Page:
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PLANETARY OCCULTATIONS: 1998 RESULTS


This page provides a brief summary of observational attempts for the following important 1998 events. Full details were published in the Section's Circulars.

(147) Protogeneia - 1998 December 9
(51) Nemausa - 1998 December 4
(62) Erato - 1998 October 20
(410) Chloris - 1998 October 7
(47) Aglaja - 1998 September 29

[Return to master results page]

Occultation of PPM 143088 by (147) Protogeneia - 1998 December 9:

Peter Nelson, Ellinbank, Vic, Australia:
Started Observing: 11 15 00
Stopped Observing: 11 33 00
No Event. Could not see the MP because of the glare of the star.

Alfred Kruijshoop, Mount Waverley, Vic, Australia:
Started Observing : 11:20:40
No occultation seen throughout this period; star remained visible
Stopped Observing : 11:40:30
Target star easy to locate.
Could not see asteroid

Grant Murphy, Sydney, Australia:
Sydney was clouded out again. Perhaps I should move.

Colin Bembrick, Bathurst, NSW, Australia:
As I was on site and the original predictions gave a track through Sydney and Adelaide I monitored this event in spite of the updates! As expected a nil result. Monitored from 1120 to 1135 UT, conditions fair - clear but poor stability - a NE gale blowing actually.

Charlie Smith, Woodridge, Qld, Australia:
Started Observing : 11:19:00.0
Stopped Observing : 11:43:00.0
Cloud persistent, seeing poor. Conditions were woeful, no hope of seeing an occultation of the secondary. No events were observed.

Albert Brakel, Downer, A.C.T., Australia:
Started Observing :11:21
Stopped Observing :11:43
The seeing was not good enough to resolve the binary star even with 235x power.

In anticipation of other observations close to my home chord, I moved to another site to the NW of Canberra. However, I found that passing cars were quite a hindrance. On what I had assumed to be a quiet rural back road at about 10:30 pm on a Wednesday, I was nevertheless blasted by passing headlights 8 times in half an hour. I will not use this site again if I can find another in the area.

When I played the tape back, I found that the recording was of poor quality, and much of it was unintelligible because of static. This static was not apparent at the time of recording; it did not come from the radio or other external source, and must have originated in the tape recorder itself.

I saw two series of "events", but I do not believe that these were real. They consisted of irregular sequences of dimmings and brightenings, fluctuating in magnitude by more than 2 mags., and at one point the star disappeared completely for 1-3 seconds. The brightenings between the dimmings often brought the star back to its original brightness. The two sequences were separated by about a minute, and each lasted for about the predicted maximum duration of the occultation, or longer. They occurred while passing cars were blasting me with their headlights. Because of the poor quality of the tape, there's not much I can say definitely about timings. What I can say is that at 11:28:24 I shouted "Dim!" followed at 11:28:28 by "Gone!". Then the tape has a period of static until 11:28:46, by which time the sequence of fluctuating events was already over. I can't be certain when the other sequence took place, but it was probably between 11:29:20 and 11:29:47 where the tape contains undecipherable comments. Otherwise the star was continuously visible. I believe the events were not real for the following reasons:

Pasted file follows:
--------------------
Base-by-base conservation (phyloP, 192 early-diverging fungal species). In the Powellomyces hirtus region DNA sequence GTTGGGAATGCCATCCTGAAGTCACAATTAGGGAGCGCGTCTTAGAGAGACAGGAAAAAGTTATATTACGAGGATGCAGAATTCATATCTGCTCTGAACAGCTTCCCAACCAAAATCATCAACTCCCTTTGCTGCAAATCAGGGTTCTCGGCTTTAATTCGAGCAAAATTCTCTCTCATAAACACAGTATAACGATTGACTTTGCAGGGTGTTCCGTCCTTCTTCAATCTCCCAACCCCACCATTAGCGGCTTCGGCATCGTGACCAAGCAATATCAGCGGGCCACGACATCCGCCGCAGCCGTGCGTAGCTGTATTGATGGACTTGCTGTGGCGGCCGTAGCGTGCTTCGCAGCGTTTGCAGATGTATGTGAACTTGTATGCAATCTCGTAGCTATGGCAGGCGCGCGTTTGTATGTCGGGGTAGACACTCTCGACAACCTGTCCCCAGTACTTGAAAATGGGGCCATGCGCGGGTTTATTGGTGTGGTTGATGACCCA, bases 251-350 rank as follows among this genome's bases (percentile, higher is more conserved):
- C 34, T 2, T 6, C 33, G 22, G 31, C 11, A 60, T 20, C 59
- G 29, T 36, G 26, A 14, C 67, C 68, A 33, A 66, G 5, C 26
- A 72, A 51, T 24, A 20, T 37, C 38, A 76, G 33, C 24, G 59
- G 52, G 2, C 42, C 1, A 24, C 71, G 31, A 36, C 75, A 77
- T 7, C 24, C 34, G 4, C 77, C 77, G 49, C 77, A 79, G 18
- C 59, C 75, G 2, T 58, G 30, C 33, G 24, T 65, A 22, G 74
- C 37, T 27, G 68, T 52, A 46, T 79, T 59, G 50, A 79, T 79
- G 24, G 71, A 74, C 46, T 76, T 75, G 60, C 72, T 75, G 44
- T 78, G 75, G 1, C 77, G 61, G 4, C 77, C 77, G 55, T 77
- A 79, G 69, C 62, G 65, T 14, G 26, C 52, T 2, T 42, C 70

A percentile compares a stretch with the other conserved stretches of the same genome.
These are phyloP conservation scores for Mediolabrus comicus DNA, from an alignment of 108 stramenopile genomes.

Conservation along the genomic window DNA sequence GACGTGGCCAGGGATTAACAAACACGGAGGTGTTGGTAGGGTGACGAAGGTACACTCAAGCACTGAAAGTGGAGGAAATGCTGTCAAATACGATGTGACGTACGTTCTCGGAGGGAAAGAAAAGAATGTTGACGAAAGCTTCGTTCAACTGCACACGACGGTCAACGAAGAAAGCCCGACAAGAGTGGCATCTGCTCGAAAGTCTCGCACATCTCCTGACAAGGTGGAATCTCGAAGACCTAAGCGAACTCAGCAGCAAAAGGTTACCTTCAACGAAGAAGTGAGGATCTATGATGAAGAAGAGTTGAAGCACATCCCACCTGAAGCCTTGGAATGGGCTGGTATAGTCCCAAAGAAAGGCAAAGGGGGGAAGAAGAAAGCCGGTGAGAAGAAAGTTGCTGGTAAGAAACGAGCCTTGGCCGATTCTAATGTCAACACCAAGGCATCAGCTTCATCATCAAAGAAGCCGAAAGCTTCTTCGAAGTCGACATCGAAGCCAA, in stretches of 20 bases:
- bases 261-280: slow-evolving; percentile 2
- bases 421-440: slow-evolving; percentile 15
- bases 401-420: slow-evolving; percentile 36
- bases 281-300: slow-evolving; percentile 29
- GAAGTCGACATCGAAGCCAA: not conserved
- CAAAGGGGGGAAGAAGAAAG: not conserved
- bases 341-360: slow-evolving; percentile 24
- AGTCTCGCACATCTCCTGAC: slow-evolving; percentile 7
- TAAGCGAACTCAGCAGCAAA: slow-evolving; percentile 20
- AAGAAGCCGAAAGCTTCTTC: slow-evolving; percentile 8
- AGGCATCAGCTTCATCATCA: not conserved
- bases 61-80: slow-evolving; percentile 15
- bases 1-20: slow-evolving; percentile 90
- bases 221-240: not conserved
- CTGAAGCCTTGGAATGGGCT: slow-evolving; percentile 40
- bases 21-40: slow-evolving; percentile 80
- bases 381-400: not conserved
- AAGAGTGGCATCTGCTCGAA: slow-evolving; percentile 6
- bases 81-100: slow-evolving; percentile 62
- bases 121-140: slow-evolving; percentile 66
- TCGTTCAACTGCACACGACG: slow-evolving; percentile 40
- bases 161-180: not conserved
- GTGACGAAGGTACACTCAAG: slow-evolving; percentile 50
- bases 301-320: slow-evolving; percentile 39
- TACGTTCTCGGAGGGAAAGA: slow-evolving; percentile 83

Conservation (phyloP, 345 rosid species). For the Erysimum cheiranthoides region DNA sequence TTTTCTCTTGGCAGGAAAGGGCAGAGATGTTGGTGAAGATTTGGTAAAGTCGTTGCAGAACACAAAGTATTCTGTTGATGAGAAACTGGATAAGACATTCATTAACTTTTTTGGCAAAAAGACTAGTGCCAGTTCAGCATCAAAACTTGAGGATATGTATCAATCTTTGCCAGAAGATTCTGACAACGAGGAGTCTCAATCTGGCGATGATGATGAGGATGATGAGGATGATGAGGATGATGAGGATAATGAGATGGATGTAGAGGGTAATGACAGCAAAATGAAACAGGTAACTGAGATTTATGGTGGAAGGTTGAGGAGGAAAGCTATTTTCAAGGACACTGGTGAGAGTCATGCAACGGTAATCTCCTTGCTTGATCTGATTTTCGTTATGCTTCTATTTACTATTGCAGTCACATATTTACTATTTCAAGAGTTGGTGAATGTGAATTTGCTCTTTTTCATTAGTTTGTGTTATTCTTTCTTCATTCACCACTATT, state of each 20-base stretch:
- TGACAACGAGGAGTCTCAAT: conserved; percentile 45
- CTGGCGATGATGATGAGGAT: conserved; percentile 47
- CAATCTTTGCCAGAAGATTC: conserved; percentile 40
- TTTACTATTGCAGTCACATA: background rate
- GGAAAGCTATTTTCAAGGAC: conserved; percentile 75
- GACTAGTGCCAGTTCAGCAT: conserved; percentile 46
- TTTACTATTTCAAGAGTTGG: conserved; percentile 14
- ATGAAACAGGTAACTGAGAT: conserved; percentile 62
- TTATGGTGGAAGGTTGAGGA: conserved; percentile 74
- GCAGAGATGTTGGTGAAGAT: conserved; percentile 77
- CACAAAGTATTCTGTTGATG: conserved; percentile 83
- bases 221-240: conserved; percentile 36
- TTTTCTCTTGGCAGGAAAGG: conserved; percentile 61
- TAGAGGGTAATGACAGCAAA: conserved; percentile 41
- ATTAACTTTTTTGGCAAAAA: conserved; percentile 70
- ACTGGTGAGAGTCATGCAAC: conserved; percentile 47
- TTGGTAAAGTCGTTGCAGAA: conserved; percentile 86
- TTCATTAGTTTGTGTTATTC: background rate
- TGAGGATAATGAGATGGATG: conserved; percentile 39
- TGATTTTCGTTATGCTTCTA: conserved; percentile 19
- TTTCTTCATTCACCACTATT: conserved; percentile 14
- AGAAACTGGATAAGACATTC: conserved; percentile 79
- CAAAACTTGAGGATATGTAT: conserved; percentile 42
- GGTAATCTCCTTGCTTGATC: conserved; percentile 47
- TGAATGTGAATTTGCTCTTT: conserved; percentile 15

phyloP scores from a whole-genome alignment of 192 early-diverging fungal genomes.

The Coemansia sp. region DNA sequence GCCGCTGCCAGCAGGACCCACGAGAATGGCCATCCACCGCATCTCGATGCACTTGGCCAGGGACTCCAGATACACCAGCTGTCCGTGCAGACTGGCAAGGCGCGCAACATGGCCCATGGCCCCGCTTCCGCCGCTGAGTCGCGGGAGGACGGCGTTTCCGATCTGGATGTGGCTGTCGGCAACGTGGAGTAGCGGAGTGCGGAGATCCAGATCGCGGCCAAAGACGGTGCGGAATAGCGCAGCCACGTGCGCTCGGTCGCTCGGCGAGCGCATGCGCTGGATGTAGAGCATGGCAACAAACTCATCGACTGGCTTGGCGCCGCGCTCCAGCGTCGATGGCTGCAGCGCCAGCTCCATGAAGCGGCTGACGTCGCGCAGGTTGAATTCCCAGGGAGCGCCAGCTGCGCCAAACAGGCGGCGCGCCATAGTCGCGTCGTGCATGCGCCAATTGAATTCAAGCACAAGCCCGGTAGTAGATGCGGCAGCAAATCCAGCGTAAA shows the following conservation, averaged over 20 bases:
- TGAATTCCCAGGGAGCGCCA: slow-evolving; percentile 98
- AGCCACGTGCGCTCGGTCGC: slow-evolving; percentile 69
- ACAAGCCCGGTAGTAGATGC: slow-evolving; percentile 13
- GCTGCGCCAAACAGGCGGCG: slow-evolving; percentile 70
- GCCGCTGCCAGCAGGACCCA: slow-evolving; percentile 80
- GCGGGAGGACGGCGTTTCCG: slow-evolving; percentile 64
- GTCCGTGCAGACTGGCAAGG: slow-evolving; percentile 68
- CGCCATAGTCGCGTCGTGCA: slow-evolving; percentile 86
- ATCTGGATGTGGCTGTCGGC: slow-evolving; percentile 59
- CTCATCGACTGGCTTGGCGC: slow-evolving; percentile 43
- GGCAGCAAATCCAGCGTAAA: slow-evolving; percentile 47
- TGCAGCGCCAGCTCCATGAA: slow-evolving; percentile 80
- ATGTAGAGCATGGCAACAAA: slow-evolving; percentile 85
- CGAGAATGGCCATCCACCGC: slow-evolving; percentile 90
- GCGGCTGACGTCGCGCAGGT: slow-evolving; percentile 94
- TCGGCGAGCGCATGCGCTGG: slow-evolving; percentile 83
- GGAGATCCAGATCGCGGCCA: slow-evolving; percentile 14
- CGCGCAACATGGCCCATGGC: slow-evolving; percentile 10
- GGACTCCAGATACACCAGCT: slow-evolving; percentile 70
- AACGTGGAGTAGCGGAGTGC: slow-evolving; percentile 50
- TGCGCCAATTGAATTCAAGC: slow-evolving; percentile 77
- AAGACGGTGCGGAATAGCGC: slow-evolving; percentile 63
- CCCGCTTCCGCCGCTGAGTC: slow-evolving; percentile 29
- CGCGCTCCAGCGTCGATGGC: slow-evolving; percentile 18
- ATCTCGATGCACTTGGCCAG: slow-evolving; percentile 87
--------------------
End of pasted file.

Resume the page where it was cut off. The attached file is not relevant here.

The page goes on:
(1) The character of the fluctuations was unlike what would be expected for an occultation event;
(2) There were two sequences of these events;
(3) At one point the star disappeared completely, and had the primary component been occulted, the 9.1 mag. secondary would have been easily visible;
(4) The events coincided with passing cars;
(5) The events occurred well before the time of 11:32 predicted by the last astrometric update; and
(6) I was later able to reproduce the effects (see below).

At the time I thought the headlights were affecting my night vision, but that would not explain the brightenings. Later I experimented with the eyepiece I was using, and was able to reproduce similar dimmings and brightenings at will. I have never used this eyepiece for occultation work before, and only used it to try to split the double star. It has short eye relief. I could get the effects by moving my head so that the light cone did not fully enter my eye. With my normal lower-power, longer eye-relief eyepiece this is much more difficult to achieve accidentally. I suspect that when the headlights moved past, I moved my head a bit to shield my eyes from the glare, and inadvertently moved my eye partly out of the light cone of the eyepiece a number of times.